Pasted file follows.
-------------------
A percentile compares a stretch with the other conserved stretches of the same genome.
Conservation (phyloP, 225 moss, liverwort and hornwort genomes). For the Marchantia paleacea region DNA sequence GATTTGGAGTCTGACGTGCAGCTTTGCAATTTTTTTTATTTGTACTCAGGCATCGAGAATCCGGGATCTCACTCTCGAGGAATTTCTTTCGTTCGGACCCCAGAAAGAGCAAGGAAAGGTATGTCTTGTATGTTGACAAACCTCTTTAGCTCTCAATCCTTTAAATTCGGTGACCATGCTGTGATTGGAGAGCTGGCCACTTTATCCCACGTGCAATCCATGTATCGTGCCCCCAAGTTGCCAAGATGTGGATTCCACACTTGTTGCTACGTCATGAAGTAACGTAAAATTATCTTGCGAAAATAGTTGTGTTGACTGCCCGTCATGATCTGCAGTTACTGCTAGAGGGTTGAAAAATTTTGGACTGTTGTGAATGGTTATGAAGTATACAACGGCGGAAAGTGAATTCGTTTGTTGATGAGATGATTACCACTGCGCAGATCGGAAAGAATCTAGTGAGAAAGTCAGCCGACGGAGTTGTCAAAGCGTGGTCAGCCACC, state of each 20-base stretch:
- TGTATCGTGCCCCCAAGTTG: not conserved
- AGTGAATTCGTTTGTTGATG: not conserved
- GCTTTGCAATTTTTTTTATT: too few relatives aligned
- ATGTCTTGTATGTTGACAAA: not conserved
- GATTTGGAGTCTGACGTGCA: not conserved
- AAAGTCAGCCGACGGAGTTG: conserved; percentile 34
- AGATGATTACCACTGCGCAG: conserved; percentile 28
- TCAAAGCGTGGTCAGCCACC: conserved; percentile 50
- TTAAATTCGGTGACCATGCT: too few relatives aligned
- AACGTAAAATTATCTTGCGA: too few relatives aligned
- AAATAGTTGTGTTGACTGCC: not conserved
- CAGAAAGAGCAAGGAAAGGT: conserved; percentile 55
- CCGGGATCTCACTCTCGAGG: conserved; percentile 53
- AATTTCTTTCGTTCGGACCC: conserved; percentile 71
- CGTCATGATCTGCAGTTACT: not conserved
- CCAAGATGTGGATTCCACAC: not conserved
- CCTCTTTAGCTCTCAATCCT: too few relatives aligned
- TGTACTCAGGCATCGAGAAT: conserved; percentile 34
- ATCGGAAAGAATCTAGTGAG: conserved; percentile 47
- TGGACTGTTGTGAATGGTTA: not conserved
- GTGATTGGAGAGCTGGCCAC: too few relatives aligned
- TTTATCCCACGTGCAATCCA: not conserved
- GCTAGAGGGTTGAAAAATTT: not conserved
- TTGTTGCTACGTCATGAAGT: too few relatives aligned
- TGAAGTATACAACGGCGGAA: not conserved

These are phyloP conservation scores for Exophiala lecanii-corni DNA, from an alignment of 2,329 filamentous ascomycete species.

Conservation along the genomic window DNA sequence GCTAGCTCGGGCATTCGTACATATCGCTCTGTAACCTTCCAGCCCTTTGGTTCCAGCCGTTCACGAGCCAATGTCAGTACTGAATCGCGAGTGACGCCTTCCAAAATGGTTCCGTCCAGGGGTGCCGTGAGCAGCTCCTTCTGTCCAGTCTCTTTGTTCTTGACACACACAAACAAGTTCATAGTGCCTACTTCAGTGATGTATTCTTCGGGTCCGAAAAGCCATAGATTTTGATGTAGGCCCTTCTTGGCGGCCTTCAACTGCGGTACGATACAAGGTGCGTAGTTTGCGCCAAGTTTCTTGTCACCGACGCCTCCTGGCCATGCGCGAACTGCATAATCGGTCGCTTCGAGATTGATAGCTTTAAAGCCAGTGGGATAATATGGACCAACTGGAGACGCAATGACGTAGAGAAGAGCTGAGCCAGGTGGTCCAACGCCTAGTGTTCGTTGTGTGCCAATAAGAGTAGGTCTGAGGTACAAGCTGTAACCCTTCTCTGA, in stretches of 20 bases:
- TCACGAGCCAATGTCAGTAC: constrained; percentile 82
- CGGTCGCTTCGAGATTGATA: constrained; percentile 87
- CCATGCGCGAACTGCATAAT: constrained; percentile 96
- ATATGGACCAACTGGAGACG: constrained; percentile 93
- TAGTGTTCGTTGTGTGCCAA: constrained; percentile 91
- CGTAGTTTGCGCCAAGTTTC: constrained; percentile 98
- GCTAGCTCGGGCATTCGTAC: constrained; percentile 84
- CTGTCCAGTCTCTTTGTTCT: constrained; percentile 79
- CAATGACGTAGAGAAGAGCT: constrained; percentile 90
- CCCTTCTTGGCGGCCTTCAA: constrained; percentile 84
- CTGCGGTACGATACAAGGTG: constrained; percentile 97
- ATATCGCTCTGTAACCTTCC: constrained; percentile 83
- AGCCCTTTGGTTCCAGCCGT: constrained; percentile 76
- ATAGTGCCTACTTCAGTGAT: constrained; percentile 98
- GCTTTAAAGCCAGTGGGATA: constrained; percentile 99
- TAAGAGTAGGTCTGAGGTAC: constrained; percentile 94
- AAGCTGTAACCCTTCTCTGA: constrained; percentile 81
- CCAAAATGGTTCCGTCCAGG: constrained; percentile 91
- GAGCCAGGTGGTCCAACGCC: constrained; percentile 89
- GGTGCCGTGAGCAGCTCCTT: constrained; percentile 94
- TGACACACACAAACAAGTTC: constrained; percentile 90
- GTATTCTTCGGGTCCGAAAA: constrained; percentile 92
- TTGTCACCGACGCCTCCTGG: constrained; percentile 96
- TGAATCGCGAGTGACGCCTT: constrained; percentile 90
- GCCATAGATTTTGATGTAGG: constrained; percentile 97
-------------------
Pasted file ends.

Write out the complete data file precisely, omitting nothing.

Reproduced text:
A percentile compares a stretch with the other conserved stretches of the same genome.
Conservation (phyloP, 225 moss, liverwort and hornwort genomes). For the Marchantia paleacea region DNA sequence GATTTGGAGTCTGACGTGCAGCTTTGCAATTTTTTTTATTTGTACTCAGGCATCGAGAATCCGGGATCTCACTCTCGAGGAATTTCTTTCGTTCGGACCCCAGAAAGAGCAAGGAAAGGTATGTCTTGTATGTTGACAAACCTCTTTAGCTCTCAATCCTTTAAATTCGGTGACCATGCTGTGATTGGAGAGCTGGCCACTTTATCCCACGTGCAATCCATGTATCGTGCCCCCAAGTTGCCAAGATGTGGATTCCACACTTGTTGCTACGTCATGAAGTAACGTAAAATTATCTTGCGAAAATAGTTGTGTTGACTGCCCGTCATGATCTGCAGTTACTGCTAGAGGGTTGAAAAATTTTGGACTGTTGTGAATGGTTATGAAGTATACAACGGCGGAAAGTGAATTCGTTTGTTGATGAGATGATTACCACTGCGCAGATCGGAAAGAATCTAGTGAGAAAGTCAGCCGACGGAGTTGTCAAAGCGTGGTCAGCCACC, state of each 20-base stretch:
- TGTATCGTGCCCCCAAGTTG: not conserved
- AGTGAATTCGTTTGTTGATG: not conserved
- GCTTTGCAATTTTTTTTATT: too few relatives aligned
- ATGTCTTGTATGTTGACAAA: not conserved
- GATTTGGAGTCTGACGTGCA: not conserved
- AAAGTCAGCCGACGGAGTTG: conserved; percentile 34
- AGATGATTACCACTGCGCAG: conserved; percentile 28
- TCAAAGCGTGGTCAGCCACC: conserved; percentile 50
- TTAAATTCGGTGACCATGCT: too few relatives aligned
- AACGTAAAATTATCTTGCGA: too few relatives aligned
- AAATAGTTGTGTTGACTGCC: not conserved
- CAGAAAGAGCAAGGAAAGGT: conserved; percentile 55
- CCGGGATCTCACTCTCGAGG: conserved; percentile 53
- AATTTCTTTCGTTCGGACCC: conserved; percentile 71
- CGTCATGATCTGCAGTTACT: not conserved
- CCAAGATGTGGATTCCACAC: not conserved
- CCTCTTTAGCTCTCAATCCT: too few relatives aligned
- TGTACTCAGGCATCGAGAAT: conserved; percentile 34
- ATCGGAAAGAATCTAGTGAG: conserved; percentile 47
- TGGACTGTTGTGAATGGTTA: not conserved
- GTGATTGGAGAGCTGGCCAC: too few relatives aligned
- TTTATCCCACGTGCAATCCA: not conserved
- GCTAGAGGGTTGAAAAATTT: not conserved
- TTGTTGCTACGTCATGAAGT: too few relatives aligned
- TGAAGTATACAACGGCGGAA: not conserved

These are phyloP conservation scores for Exophiala lecanii-corni DNA, from an alignment of 2,329 filamentous ascomycete species.

Conservation along the genomic window DNA sequence GCTAGCTCGGGCATTCGTACATATCGCTCTGTAACCTTCCAGCCCTTTGGTTCCAGCCGTTCACGAGCCAATGTCAGTACTGAATCGCGAGTGACGCCTTCCAAAATGGTTCCGTCCAGGGGTGCCGTGAGCAGCTCCTTCTGTCCAGTCTCTTTGTTCTTGACACACACAAACAAGTTCATAGTGCCTACTTCAGTGATGTATTCTTCGGGTCCGAAAAGCCATAGATTTTGATGTAGGCCCTTCTTGGCGGCCTTCAACTGCGGTACGATACAAGGTGCGTAGTTTGCGCCAAGTTTCTTGTCACCGACGCCTCCTGGCCATGCGCGAACTGCATAATCGGTCGCTTCGAGATTGATAGCTTTAAAGCCAGTGGGATAATATGGACCAACTGGAGACGCAATGACGTAGAGAAGAGCTGAGCCAGGTGGTCCAACGCCTAGTGTTCGTTGTGTGCCAATAAGAGTAGGTCTGAGGTACAAGCTGTAACCCTTCTCTGA, in stretches of 20 bases:
- TCACGAGCCAATGTCAGTAC: constrained; percentile 82
- CGGTCGCTTCGAGATTGATA: constrained; percentile 87
- CCATGCGCGAACTGCATAAT: constrained; percentile 96
- ATATGGACCAACTGGAGACG: constrained; percentile 93
- TAGTGTTCGTTGTGTGCCAA: constrained; percentile 91
- CGTAGTTTGCGCCAAGTTTC: constrained; percentile 98
- GCTAGCTCGGGCATTCGTAC: constrained; percentile 84
- CTGTCCAGTCTCTTTGTTCT: constrained; percentile 79
- CAATGACGTAGAGAAGAGCT: constrained; percentile 90
- CCCTTCTTGGCGGCCTTCAA: constrained; percentile 84
- CTGCGGTACGATACAAGGTG: constrained; percentile 97
- ATATCGCTCTGTAACCTTCC: constrained; percentile 83
- AGCCCTTTGGTTCCAGCCGT: constrained; percentile 76
- ATAGTGCCTACTTCAGTGAT: constrained; percentile 98
- GCTTTAAAGCCAGTGGGATA: constrained; percentile 99
- TAAGAGTAGGTCTGAGGTAC: constrained; percentile 94
- AAGCTGTAACCCTTCTCTGA: constrained; percentile 81
- CCAAAATGGTTCCGTCCAGG: constrained; percentile 91
- GAGCCAGGTGGTCCAACGCC: constrained; percentile 89
- GGTGCCGTGAGCAGCTCCTT: constrained; percentile 94
- TGACACACACAAACAAGTTC: constrained; percentile 90
- GTATTCTTCGGGTCCGAAAA: constrained; percentile 92
- TTGTCACCGACGCCTCCTGG: constrained; percentile 96
- TGAATCGCGAGTGACGCCTT: constrained; percentile 90
- GCCATAGATTTTGATGTAGG: constrained; percentile 97